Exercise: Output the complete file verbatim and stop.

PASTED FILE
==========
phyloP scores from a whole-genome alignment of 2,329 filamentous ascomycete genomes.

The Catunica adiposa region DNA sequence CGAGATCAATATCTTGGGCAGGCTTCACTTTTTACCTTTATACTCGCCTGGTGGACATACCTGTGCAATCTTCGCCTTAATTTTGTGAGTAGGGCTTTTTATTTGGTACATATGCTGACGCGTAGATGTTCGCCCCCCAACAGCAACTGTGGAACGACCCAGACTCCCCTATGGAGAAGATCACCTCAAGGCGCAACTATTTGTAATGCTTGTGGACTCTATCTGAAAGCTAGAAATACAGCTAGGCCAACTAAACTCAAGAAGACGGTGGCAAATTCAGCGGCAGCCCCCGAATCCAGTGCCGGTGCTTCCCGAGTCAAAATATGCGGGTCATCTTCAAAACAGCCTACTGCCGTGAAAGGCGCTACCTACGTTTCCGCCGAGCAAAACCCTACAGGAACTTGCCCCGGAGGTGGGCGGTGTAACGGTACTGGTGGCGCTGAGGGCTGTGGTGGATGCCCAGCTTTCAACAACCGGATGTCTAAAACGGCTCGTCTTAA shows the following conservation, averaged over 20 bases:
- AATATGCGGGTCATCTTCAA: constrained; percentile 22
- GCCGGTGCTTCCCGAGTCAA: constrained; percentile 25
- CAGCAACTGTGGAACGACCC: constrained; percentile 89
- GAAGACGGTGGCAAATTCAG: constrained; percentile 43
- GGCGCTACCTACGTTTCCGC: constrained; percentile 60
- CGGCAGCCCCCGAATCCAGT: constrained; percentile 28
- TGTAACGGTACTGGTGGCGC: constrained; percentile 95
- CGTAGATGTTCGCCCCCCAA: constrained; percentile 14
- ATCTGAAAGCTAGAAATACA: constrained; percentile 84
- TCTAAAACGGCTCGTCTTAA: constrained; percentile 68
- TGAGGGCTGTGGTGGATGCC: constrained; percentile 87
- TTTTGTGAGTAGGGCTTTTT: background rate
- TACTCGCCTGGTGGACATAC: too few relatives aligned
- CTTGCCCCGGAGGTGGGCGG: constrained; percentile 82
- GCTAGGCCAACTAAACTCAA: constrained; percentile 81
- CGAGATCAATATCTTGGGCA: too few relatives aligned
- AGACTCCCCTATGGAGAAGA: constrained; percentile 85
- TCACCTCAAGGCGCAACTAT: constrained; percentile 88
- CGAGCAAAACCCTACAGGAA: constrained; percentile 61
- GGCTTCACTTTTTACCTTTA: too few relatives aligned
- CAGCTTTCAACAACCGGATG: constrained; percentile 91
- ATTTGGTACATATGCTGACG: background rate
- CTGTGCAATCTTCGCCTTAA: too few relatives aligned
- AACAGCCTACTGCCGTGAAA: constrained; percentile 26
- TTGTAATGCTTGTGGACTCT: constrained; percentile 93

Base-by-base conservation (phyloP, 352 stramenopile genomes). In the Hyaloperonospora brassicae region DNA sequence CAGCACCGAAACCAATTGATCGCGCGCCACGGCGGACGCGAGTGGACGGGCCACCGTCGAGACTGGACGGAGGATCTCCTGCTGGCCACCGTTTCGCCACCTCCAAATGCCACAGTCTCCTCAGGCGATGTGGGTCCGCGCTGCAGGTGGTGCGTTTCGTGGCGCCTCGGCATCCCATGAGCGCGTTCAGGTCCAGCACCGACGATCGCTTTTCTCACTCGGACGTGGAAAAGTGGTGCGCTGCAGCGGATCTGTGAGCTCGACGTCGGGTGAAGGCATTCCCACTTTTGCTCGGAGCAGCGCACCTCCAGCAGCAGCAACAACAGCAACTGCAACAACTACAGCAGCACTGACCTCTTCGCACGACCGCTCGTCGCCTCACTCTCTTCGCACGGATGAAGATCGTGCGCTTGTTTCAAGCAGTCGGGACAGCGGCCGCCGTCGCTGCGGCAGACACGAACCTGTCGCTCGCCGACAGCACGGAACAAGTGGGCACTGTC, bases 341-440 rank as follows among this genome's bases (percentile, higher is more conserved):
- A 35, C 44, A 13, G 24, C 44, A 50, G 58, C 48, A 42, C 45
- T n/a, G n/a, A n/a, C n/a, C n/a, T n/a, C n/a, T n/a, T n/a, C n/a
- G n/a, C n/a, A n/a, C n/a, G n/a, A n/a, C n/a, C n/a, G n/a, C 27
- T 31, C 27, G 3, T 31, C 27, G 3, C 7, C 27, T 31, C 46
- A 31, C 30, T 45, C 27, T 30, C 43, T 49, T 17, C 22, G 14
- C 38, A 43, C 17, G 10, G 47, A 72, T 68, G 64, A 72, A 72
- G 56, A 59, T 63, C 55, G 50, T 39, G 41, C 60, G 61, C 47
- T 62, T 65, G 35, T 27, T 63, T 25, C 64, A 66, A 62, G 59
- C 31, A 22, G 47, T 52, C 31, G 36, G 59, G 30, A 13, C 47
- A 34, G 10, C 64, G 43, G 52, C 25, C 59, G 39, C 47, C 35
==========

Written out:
phyloP scores from a whole-genome alignment of 2,329 filamentous ascomycete genomes.

The Catunica adiposa region DNA sequence CGAGATCAATATCTTGGGCAGGCTTCACTTTTTACCTTTATACTCGCCTGGTGGACATACCTGTGCAATCTTCGCCTTAATTTTGTGAGTAGGGCTTTTTATTTGGTACATATGCTGACGCGTAGATGTTCGCCCCCCAACAGCAACTGTGGAACGACCCAGACTCCCCTATGGAGAAGATCACCTCAAGGCGCAACTATTTGTAATGCTTGTGGACTCTATCTGAAAGCTAGAAATACAGCTAGGCCAACTAAACTCAAGAAGACGGTGGCAAATTCAGCGGCAGCCCCCGAATCCAGTGCCGGTGCTTCCCGAGTCAAAATATGCGGGTCATCTTCAAAACAGCCTACTGCCGTGAAAGGCGCTACCTACGTTTCCGCCGAGCAAAACCCTACAGGAACTTGCCCCGGAGGTGGGCGGTGTAACGGTACTGGTGGCGCTGAGGGCTGTGGTGGATGCCCAGCTTTCAACAACCGGATGTCTAAAACGGCTCGTCTTAA shows the following conservation, averaged over 20 bases:
- AATATGCGGGTCATCTTCAA: constrained; percentile 22
- GCCGGTGCTTCCCGAGTCAA: constrained; percentile 25
- CAGCAACTGTGGAACGACCC: constrained; percentile 89
- GAAGACGGTGGCAAATTCAG: constrained; percentile 43
- GGCGCTACCTACGTTTCCGC: constrained; percentile 60
- CGGCAGCCCCCGAATCCAGT: constrained; percentile 28
- TGTAACGGTACTGGTGGCGC: constrained; percentile 95
- CGTAGATGTTCGCCCCCCAA: constrained; percentile 14
- ATCTGAAAGCTAGAAATACA: constrained; percentile 84
- TCTAAAACGGCTCGTCTTAA: constrained; percentile 68
- TGAGGGCTGTGGTGGATGCC: constrained; percentile 87
- TTTTGTGAGTAGGGCTTTTT: background rate
- TACTCGCCTGGTGGACATAC: too few relatives aligned
- CTTGCCCCGGAGGTGGGCGG: constrained; percentile 82
- GCTAGGCCAACTAAACTCAA: constrained; percentile 81
- CGAGATCAATATCTTGGGCA: too few relatives aligned
- AGACTCCCCTATGGAGAAGA: constrained; percentile 85
- TCACCTCAAGGCGCAACTAT: constrained; percentile 88
- CGAGCAAAACCCTACAGGAA: constrained; percentile 61
- GGCTTCACTTTTTACCTTTA: too few relatives aligned
- CAGCTTTCAACAACCGGATG: constrained; percentile 91
- ATTTGGTACATATGCTGACG: background rate
- CTGTGCAATCTTCGCCTTAA: too few relatives aligned
- AACAGCCTACTGCCGTGAAA: constrained; percentile 26
- TTGTAATGCTTGTGGACTCT: constrained; percentile 93

Base-by-base conservation (phyloP, 352 stramenopile genomes). In the Hyaloperonospora brassicae region DNA sequence CAGCACCGAAACCAATTGATCGCGCGCCACGGCGGACGCGAGTGGACGGGCCACCGTCGAGACTGGACGGAGGATCTCCTGCTGGCCACCGTTTCGCCACCTCCAAATGCCACAGTCTCCTCAGGCGATGTGGGTCCGCGCTGCAGGTGGTGCGTTTCGTGGCGCCTCGGCATCCCATGAGCGCGTTCAGGTCCAGCACCGACGATCGCTTTTCTCACTCGGACGTGGAAAAGTGGTGCGCTGCAGCGGATCTGTGAGCTCGACGTCGGGTGAAGGCATTCCCACTTTTGCTCGGAGCAGCGCACCTCCAGCAGCAGCAACAACAGCAACTGCAACAACTACAGCAGCACTGACCTCTTCGCACGACCGCTCGTCGCCTCACTCTCTTCGCACGGATGAAGATCGTGCGCTTGTTTCAAGCAGTCGGGACAGCGGCCGCCGTCGCTGCGGCAGACACGAACCTGTCGCTCGCCGACAGCACGGAACAAGTGGGCACTGTC, bases 341-440 rank as follows among this genome's bases (percentile, higher is more conserved):
- A 35, C 44, A 13, G 24, C 44, A 50, G 58, C 48, A 42, C 45
- T n/a, G n/a, A n/a, C n/a, C n/a, T n/a, C n/a, T n/a, T n/a, C n/a
- G n/a, C n/a, A n/a, C n/a, G n/a, A n/a, C n/a, C n/a, G n/a, C 27
- T 31, C 27, G 3, T 31, C 27, G 3, C 7, C 27, T 31, C 46
- A 31, C 30, T 45, C 27, T 30, C 43, T 49, T 17, C 22, G 14
- C 38, A 43, C 17, G 10, G 47, A 72, T 68, G 64, A 72, A 72
- G 56, A 59, T 63, C 55, G 50, T 39, G 41, C 60, G 61, C 47
- T 62, T 65, G 35, T 27, T 63, T 25, C 64, A 66, A 62, G 59
- C 31, A 22, G 47, T 52, C 31, G 36, G 59, G 30, A 13, C 47
- A 34, G 10, C 64, G 43, G 52, C 25, C 59, G 39, C 47, C 35